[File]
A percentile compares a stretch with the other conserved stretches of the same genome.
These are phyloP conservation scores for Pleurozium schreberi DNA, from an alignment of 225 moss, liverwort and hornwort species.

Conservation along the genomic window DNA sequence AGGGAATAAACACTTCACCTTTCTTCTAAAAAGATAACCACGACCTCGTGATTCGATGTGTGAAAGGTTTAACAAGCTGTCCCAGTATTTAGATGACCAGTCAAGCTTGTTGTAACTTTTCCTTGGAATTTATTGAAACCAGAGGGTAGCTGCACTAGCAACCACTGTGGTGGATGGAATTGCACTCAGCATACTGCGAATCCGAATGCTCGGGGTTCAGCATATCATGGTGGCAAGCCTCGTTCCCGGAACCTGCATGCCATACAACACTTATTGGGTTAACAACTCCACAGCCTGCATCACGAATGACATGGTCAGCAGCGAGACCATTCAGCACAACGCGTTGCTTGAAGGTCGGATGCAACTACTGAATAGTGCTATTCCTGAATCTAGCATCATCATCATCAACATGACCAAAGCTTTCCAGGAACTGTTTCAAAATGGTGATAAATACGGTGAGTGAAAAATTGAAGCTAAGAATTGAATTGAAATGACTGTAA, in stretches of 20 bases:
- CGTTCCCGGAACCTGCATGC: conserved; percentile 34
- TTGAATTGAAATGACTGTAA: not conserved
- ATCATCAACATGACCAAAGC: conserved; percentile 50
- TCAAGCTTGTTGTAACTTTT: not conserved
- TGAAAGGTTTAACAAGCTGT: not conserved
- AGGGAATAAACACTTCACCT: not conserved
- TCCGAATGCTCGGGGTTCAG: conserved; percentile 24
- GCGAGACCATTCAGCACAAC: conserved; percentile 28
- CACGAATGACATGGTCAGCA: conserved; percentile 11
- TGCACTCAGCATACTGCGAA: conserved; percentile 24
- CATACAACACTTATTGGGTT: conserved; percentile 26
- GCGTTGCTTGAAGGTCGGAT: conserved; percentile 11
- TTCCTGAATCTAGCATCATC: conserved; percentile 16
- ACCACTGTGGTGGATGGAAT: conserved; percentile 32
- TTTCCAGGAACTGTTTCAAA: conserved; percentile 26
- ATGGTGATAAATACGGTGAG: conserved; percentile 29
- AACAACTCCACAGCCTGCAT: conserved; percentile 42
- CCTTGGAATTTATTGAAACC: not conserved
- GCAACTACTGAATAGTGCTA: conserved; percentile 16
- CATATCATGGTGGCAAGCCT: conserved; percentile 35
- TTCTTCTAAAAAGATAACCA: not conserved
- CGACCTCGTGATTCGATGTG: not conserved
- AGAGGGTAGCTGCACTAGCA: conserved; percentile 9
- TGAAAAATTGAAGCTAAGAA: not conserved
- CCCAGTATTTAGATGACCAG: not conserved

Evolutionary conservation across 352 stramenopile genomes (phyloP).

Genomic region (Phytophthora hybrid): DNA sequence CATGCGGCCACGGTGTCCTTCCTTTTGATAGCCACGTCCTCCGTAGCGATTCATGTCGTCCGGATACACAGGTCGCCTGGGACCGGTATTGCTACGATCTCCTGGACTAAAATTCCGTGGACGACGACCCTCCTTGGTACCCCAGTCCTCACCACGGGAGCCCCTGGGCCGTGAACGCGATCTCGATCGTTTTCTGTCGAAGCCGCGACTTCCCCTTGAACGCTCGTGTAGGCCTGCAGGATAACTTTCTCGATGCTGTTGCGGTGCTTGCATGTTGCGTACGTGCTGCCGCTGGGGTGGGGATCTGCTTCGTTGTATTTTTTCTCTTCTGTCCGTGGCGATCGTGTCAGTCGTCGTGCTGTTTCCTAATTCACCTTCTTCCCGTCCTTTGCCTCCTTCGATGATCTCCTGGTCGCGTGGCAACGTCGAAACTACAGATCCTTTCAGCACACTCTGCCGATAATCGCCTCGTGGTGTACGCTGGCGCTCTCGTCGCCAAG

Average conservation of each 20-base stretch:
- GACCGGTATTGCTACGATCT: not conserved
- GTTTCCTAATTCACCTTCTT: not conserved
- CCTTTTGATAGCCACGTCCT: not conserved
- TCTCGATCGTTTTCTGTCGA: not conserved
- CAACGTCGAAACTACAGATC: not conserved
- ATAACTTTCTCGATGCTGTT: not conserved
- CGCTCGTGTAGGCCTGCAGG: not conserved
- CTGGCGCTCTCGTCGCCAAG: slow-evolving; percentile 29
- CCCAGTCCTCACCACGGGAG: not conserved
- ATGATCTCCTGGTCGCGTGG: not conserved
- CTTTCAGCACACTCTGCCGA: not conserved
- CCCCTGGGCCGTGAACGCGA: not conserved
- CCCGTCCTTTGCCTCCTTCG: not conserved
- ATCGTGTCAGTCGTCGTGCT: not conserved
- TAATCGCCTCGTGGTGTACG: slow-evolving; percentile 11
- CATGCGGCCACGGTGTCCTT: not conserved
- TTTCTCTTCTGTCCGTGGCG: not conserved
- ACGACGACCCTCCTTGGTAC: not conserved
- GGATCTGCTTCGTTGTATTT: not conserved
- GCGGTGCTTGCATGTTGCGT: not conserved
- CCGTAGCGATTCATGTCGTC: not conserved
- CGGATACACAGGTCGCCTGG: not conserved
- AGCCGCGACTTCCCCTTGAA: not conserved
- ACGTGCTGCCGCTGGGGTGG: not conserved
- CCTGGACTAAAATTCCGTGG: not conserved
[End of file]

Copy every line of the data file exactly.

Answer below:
A percentile compares a stretch with the other conserved stretches of the same genome.
These are phyloP conservation scores for Pleurozium schreberi DNA, from an alignment of 225 moss, liverwort and hornwort species.

Conservation along the genomic window DNA sequence AGGGAATAAACACTTCACCTTTCTTCTAAAAAGATAACCACGACCTCGTGATTCGATGTGTGAAAGGTTTAACAAGCTGTCCCAGTATTTAGATGACCAGTCAAGCTTGTTGTAACTTTTCCTTGGAATTTATTGAAACCAGAGGGTAGCTGCACTAGCAACCACTGTGGTGGATGGAATTGCACTCAGCATACTGCGAATCCGAATGCTCGGGGTTCAGCATATCATGGTGGCAAGCCTCGTTCCCGGAACCTGCATGCCATACAACACTTATTGGGTTAACAACTCCACAGCCTGCATCACGAATGACATGGTCAGCAGCGAGACCATTCAGCACAACGCGTTGCTTGAAGGTCGGATGCAACTACTGAATAGTGCTATTCCTGAATCTAGCATCATCATCATCAACATGACCAAAGCTTTCCAGGAACTGTTTCAAAATGGTGATAAATACGGTGAGTGAAAAATTGAAGCTAAGAATTGAATTGAAATGACTGTAA, in stretches of 20 bases:
- CGTTCCCGGAACCTGCATGC: conserved; percentile 34
- TTGAATTGAAATGACTGTAA: not conserved
- ATCATCAACATGACCAAAGC: conserved; percentile 50
- TCAAGCTTGTTGTAACTTTT: not conserved
- TGAAAGGTTTAACAAGCTGT: not conserved
- AGGGAATAAACACTTCACCT: not conserved
- TCCGAATGCTCGGGGTTCAG: conserved; percentile 24
- GCGAGACCATTCAGCACAAC: conserved; percentile 28
- CACGAATGACATGGTCAGCA: conserved; percentile 11
- TGCACTCAGCATACTGCGAA: conserved; percentile 24
- CATACAACACTTATTGGGTT: conserved; percentile 26
- GCGTTGCTTGAAGGTCGGAT: conserved; percentile 11
- TTCCTGAATCTAGCATCATC: conserved; percentile 16
- ACCACTGTGGTGGATGGAAT: conserved; percentile 32
- TTTCCAGGAACTGTTTCAAA: conserved; percentile 26
- ATGGTGATAAATACGGTGAG: conserved; percentile 29
- AACAACTCCACAGCCTGCAT: conserved; percentile 42
- CCTTGGAATTTATTGAAACC: not conserved
- GCAACTACTGAATAGTGCTA: conserved; percentile 16
- CATATCATGGTGGCAAGCCT: conserved; percentile 35
- TTCTTCTAAAAAGATAACCA: not conserved
- CGACCTCGTGATTCGATGTG: not conserved
- AGAGGGTAGCTGCACTAGCA: conserved; percentile 9
- TGAAAAATTGAAGCTAAGAA: not conserved
- CCCAGTATTTAGATGACCAG: not conserved

Evolutionary conservation across 352 stramenopile genomes (phyloP).

Genomic region (Phytophthora hybrid): DNA sequence CATGCGGCCACGGTGTCCTTCCTTTTGATAGCCACGTCCTCCGTAGCGATTCATGTCGTCCGGATACACAGGTCGCCTGGGACCGGTATTGCTACGATCTCCTGGACTAAAATTCCGTGGACGACGACCCTCCTTGGTACCCCAGTCCTCACCACGGGAGCCCCTGGGCCGTGAACGCGATCTCGATCGTTTTCTGTCGAAGCCGCGACTTCCCCTTGAACGCTCGTGTAGGCCTGCAGGATAACTTTCTCGATGCTGTTGCGGTGCTTGCATGTTGCGTACGTGCTGCCGCTGGGGTGGGGATCTGCTTCGTTGTATTTTTTCTCTTCTGTCCGTGGCGATCGTGTCAGTCGTCGTGCTGTTTCCTAATTCACCTTCTTCCCGTCCTTTGCCTCCTTCGATGATCTCCTGGTCGCGTGGCAACGTCGAAACTACAGATCCTTTCAGCACACTCTGCCGATAATCGCCTCGTGGTGTACGCTGGCGCTCTCGTCGCCAAG

Average conservation of each 20-base stretch:
- GACCGGTATTGCTACGATCT: not conserved
- GTTTCCTAATTCACCTTCTT: not conserved
- CCTTTTGATAGCCACGTCCT: not conserved
- TCTCGATCGTTTTCTGTCGA: not conserved
- CAACGTCGAAACTACAGATC: not conserved
- ATAACTTTCTCGATGCTGTT: not conserved
- CGCTCGTGTAGGCCTGCAGG: not conserved
- CTGGCGCTCTCGTCGCCAAG: slow-evolving; percentile 29
- CCCAGTCCTCACCACGGGAG: not conserved
- ATGATCTCCTGGTCGCGTGG: not conserved
- CTTTCAGCACACTCTGCCGA: not conserved
- CCCCTGGGCCGTGAACGCGA: not conserved
- CCCGTCCTTTGCCTCCTTCG: not conserved
- ATCGTGTCAGTCGTCGTGCT: not conserved
- TAATCGCCTCGTGGTGTACG: slow-evolving; percentile 11
- CATGCGGCCACGGTGTCCTT: not conserved
- TTTCTCTTCTGTCCGTGGCG: not conserved
- ACGACGACCCTCCTTGGTAC: not conserved
- GGATCTGCTTCGTTGTATTT: not conserved
- GCGGTGCTTGCATGTTGCGT: not conserved
- CCGTAGCGATTCATGTCGTC: not conserved
- CGGATACACAGGTCGCCTGG: not conserved
- AGCCGCGACTTCCCCTTGAA: not conserved
- ACGTGCTGCCGCTGGGGTGG: not conserved
- CCTGGACTAAAATTCCGTGG: not conserved